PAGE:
As long as the SARS-CoV-2 virus continues to spread, it will also continuously evolve into new variants that have the potential to cause new waves of infections. Since the start of the pandemic, various omicron subvariant have emerged and been named by the World Health Organization (WHO).
However, until this day, the Omicron variant remains in the spotlight with its subvariants giving rise to surges. Most of which can evade the antibodies that individuals have generated from previous infections and vaccinations.
Recently, a new subvariant of the Omicron strain of SARS-CoV-2 has overtaken previous variants, accounting for the majority of cases in the northeastern United States. While it has yet to earn an informal nickname, scientists have labelled it as BA.2.12.1. Accordingly, the subvariant has been detected in at least 70 countries including the United Kingdom.
What Makes BA.2.12.1 Different?
The BA.2.12 and BA.2.12.1 are closely related subvariants that have recently been spreading in various countries. The BA.2.12.1 has mutated on the part of the spike protein of the SARS-CoV-2 virus that binds with human cells. According to research, this subvariant is 25% more transmissible than the “stealth Omicron”.
The original Omicron variant has 30 mutations in the spike protein which helped attached the virus to the cells and increase its transmissibility. On the other hand, BA.2.12.1 contains 20 of such 30 mutations including 7 new ones. This is data is said by Benjamin tenOever , Ph.D., a professor of microbiology and medicine at New York University and also an affiliate member of the New York Genome Center.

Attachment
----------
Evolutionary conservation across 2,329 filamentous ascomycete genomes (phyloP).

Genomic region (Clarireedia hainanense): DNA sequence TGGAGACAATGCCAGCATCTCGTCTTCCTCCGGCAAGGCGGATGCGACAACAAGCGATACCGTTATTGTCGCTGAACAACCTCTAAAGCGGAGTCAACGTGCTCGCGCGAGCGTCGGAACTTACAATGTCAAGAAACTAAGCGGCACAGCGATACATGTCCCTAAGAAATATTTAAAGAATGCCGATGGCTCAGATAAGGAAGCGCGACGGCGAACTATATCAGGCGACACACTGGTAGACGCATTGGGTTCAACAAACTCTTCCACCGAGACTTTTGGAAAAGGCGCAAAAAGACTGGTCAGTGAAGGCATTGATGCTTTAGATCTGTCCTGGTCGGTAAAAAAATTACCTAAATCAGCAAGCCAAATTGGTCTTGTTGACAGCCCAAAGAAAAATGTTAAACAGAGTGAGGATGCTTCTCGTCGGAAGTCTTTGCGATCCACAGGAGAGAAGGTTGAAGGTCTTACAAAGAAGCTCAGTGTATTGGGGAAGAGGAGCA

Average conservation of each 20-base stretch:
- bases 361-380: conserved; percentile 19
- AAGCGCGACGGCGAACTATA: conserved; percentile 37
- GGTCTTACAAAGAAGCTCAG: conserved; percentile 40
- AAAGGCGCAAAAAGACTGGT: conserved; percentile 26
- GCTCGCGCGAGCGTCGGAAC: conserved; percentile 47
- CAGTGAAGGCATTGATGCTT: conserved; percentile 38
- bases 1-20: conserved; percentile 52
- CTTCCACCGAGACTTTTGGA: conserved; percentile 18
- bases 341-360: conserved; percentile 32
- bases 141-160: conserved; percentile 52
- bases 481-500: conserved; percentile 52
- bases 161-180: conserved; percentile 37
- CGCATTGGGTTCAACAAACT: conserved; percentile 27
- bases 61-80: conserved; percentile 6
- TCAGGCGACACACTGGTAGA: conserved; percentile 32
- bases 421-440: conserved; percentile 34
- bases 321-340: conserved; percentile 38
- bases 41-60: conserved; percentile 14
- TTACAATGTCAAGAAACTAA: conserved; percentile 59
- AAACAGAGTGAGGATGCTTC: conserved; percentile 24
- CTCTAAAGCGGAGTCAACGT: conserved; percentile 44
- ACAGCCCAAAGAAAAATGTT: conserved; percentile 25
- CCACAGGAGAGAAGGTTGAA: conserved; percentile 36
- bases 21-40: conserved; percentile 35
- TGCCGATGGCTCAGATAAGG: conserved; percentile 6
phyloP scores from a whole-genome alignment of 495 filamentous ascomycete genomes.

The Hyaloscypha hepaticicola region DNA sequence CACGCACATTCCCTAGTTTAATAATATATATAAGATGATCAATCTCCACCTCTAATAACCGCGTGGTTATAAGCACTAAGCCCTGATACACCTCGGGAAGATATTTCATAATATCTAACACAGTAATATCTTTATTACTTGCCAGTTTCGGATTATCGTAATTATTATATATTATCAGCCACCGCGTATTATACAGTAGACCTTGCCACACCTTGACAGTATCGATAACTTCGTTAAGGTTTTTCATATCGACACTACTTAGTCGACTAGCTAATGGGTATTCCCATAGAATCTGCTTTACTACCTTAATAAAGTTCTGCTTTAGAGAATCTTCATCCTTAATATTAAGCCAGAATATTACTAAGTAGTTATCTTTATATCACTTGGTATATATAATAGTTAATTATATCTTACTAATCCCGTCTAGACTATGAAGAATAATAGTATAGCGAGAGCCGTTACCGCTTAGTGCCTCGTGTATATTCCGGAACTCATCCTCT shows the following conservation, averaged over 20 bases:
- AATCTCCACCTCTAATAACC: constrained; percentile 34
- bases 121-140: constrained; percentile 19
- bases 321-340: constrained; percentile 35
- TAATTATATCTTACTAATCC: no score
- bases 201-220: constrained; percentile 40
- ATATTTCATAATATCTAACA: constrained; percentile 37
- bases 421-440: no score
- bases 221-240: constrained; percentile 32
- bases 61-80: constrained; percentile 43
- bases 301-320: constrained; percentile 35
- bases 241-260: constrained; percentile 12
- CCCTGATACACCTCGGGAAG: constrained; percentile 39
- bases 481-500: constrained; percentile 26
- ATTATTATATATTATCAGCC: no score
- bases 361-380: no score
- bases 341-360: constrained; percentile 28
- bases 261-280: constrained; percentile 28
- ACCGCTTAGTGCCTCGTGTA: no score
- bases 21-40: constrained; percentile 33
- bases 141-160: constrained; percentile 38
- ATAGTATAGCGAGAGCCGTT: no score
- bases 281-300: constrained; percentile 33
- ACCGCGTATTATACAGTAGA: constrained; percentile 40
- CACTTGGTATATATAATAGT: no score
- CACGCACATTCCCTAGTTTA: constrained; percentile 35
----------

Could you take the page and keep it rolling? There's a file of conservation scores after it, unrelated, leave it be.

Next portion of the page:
Currently, there is no sufficient evidence indicating that BA.2.12.1 causes more severe illness than previous variants. Government officials are also in the process of collecting new information regarding the effectiveness of vaccines in protecting people from this subvariant alongside its characteristics that sets it apart from other COVID-19 strains.
What are the symptoms of BA.2.12.1?
COVID-19 cases have been on the rise in various countries driven by an increase in infections caused by the BA.2.12.1 Omicron subvariant. Experts and public health officers have noted that the subvariant has clinical symptoms similar to BA.2 flu-like symptoms, affecting the upper respiratory tract symptoms but not the lungs.
Susan Huang, M.D., the medical director of epidemiology and infection prevention at UCI Health in Orange County also said that initial symptoms might appear related to a scratchy or sore throat, often quite mild. Additionally, some might experience early symptoms like sneezing or a runny nose – which infected individuals might think to be merely allergies or a mild cold.
As the symptoms of this subvariant can be easily mistaken for a common cold, especially today when many restrictions are currently being lifted, taking a coronavirus test is significant.
Expect more subvariants of Omicron
With how the coronavirus variants continuously increase, the current situation can be compared to a genetic “drift” that scientists often see when tracking influenza and other viruses. For the foreseeable future, the emergence of new variants is likely to accumulate minor genetic mutations on top of previous Omicron subvariants. It is also highly likely that new variants could evolve and evade immune system responses that can cause a surge in cases like the case when Omicron overtook Delta. Due to these risks, people must still remember to take a COVID-19 test in case they develop symptoms related to the SARS-CoV-2 virus.